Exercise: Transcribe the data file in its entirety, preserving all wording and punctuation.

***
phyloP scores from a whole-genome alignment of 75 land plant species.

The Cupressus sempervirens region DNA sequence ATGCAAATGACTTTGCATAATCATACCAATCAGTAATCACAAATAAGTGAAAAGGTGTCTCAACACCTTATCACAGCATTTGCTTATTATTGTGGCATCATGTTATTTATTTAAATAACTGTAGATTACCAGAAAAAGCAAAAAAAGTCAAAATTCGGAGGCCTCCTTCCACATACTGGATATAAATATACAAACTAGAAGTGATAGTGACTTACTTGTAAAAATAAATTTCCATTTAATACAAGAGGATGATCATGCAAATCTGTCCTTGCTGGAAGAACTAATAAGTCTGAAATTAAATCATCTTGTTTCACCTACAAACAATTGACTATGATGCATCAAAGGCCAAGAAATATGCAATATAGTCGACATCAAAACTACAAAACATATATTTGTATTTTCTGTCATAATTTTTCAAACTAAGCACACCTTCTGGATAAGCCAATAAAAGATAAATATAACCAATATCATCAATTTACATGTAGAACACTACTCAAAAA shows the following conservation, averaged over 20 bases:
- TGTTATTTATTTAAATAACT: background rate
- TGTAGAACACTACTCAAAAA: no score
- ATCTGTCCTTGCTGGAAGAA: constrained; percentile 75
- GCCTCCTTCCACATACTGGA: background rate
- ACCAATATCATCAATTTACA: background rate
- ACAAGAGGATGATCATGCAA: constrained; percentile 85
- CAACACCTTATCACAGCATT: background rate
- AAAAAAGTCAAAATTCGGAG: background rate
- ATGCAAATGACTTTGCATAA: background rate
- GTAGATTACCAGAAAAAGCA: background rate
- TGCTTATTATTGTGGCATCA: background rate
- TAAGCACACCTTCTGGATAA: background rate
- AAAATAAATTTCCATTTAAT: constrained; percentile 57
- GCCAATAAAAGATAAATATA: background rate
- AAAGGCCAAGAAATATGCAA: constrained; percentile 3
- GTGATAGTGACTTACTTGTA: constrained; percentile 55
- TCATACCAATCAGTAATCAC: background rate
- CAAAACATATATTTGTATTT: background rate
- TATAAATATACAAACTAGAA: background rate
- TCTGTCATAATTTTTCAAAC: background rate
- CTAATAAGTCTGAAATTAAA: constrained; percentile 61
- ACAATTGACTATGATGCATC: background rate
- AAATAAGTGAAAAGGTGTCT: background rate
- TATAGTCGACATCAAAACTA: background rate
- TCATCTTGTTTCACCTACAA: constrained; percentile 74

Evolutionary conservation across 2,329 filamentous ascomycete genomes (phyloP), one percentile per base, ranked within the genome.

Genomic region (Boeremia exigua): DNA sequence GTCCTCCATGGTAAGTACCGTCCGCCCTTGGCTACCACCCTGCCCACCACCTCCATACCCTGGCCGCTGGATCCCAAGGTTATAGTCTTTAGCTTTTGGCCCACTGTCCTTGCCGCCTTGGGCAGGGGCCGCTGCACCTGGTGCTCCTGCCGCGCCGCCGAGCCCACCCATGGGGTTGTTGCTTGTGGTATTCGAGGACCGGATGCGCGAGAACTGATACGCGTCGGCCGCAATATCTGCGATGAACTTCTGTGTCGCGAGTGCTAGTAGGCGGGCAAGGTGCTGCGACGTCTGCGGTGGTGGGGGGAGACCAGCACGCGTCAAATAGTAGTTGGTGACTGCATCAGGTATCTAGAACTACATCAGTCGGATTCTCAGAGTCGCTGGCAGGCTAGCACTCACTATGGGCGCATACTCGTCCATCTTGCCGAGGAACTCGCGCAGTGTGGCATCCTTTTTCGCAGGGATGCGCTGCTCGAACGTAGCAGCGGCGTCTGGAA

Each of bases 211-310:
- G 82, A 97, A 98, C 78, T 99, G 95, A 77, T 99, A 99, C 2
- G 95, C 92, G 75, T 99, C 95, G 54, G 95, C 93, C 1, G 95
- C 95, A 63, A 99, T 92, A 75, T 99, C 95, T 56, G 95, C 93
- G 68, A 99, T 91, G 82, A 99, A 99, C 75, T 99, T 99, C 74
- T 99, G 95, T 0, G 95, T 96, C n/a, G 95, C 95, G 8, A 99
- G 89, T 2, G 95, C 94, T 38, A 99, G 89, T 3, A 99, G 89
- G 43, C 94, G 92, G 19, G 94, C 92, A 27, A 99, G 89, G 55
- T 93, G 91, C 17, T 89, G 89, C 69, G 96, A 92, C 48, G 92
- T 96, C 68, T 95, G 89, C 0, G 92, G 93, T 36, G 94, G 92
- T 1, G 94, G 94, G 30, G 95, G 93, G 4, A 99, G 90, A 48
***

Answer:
phyloP scores from a whole-genome alignment of 75 land plant species.

The Cupressus sempervirens region DNA sequence ATGCAAATGACTTTGCATAATCATACCAATCAGTAATCACAAATAAGTGAAAAGGTGTCTCAACACCTTATCACAGCATTTGCTTATTATTGTGGCATCATGTTATTTATTTAAATAACTGTAGATTACCAGAAAAAGCAAAAAAAGTCAAAATTCGGAGGCCTCCTTCCACATACTGGATATAAATATACAAACTAGAAGTGATAGTGACTTACTTGTAAAAATAAATTTCCATTTAATACAAGAGGATGATCATGCAAATCTGTCCTTGCTGGAAGAACTAATAAGTCTGAAATTAAATCATCTTGTTTCACCTACAAACAATTGACTATGATGCATCAAAGGCCAAGAAATATGCAATATAGTCGACATCAAAACTACAAAACATATATTTGTATTTTCTGTCATAATTTTTCAAACTAAGCACACCTTCTGGATAAGCCAATAAAAGATAAATATAACCAATATCATCAATTTACATGTAGAACACTACTCAAAAA shows the following conservation, averaged over 20 bases:
- TGTTATTTATTTAAATAACT: background rate
- TGTAGAACACTACTCAAAAA: no score
- ATCTGTCCTTGCTGGAAGAA: constrained; percentile 75
- GCCTCCTTCCACATACTGGA: background rate
- ACCAATATCATCAATTTACA: background rate
- ACAAGAGGATGATCATGCAA: constrained; percentile 85
- CAACACCTTATCACAGCATT: background rate
- AAAAAAGTCAAAATTCGGAG: background rate
- ATGCAAATGACTTTGCATAA: background rate
- GTAGATTACCAGAAAAAGCA: background rate
- TGCTTATTATTGTGGCATCA: background rate
- TAAGCACACCTTCTGGATAA: background rate
- AAAATAAATTTCCATTTAAT: constrained; percentile 57
- GCCAATAAAAGATAAATATA: background rate
- AAAGGCCAAGAAATATGCAA: constrained; percentile 3
- GTGATAGTGACTTACTTGTA: constrained; percentile 55
- TCATACCAATCAGTAATCAC: background rate
- CAAAACATATATTTGTATTT: background rate
- TATAAATATACAAACTAGAA: background rate
- TCTGTCATAATTTTTCAAAC: background rate
- CTAATAAGTCTGAAATTAAA: constrained; percentile 61
- ACAATTGACTATGATGCATC: background rate
- AAATAAGTGAAAAGGTGTCT: background rate
- TATAGTCGACATCAAAACTA: background rate
- TCATCTTGTTTCACCTACAA: constrained; percentile 74

Evolutionary conservation across 2,329 filamentous ascomycete genomes (phyloP), one percentile per base, ranked within the genome.

Genomic region (Boeremia exigua): DNA sequence GTCCTCCATGGTAAGTACCGTCCGCCCTTGGCTACCACCCTGCCCACCACCTCCATACCCTGGCCGCTGGATCCCAAGGTTATAGTCTTTAGCTTTTGGCCCACTGTCCTTGCCGCCTTGGGCAGGGGCCGCTGCACCTGGTGCTCCTGCCGCGCCGCCGAGCCCACCCATGGGGTTGTTGCTTGTGGTATTCGAGGACCGGATGCGCGAGAACTGATACGCGTCGGCCGCAATATCTGCGATGAACTTCTGTGTCGCGAGTGCTAGTAGGCGGGCAAGGTGCTGCGACGTCTGCGGTGGTGGGGGGAGACCAGCACGCGTCAAATAGTAGTTGGTGACTGCATCAGGTATCTAGAACTACATCAGTCGGATTCTCAGAGTCGCTGGCAGGCTAGCACTCACTATGGGCGCATACTCGTCCATCTTGCCGAGGAACTCGCGCAGTGTGGCATCCTTTTTCGCAGGGATGCGCTGCTCGAACGTAGCAGCGGCGTCTGGAA

Each of bases 211-310:
- G 82, A 97, A 98, C 78, T 99, G 95, A 77, T 99, A 99, C 2
- G 95, C 92, G 75, T 99, C 95, G 54, G 95, C 93, C 1, G 95
- C 95, A 63, A 99, T 92, A 75, T 99, C 95, T 56, G 95, C 93
- G 68, A 99, T 91, G 82, A 99, A 99, C 75, T 99, T 99, C 74
- T 99, G 95, T 0, G 95, T 96, C n/a, G 95, C 95, G 8, A 99
- G 89, T 2, G 95, C 94, T 38, A 99, G 89, T 3, A 99, G 89
- G 43, C 94, G 92, G 19, G 94, C 92, A 27, A 99, G 89, G 55
- T 93, G 91, C 17, T 89, G 89, C 69, G 96, A 92, C 48, G 92
- T 96, C 68, T 95, G 89, C 0, G 92, G 93, T 36, G 94, G 92
- T 1, G 94, G 94, G 30, G 95, G 93, G 4, A 99, G 90, A 48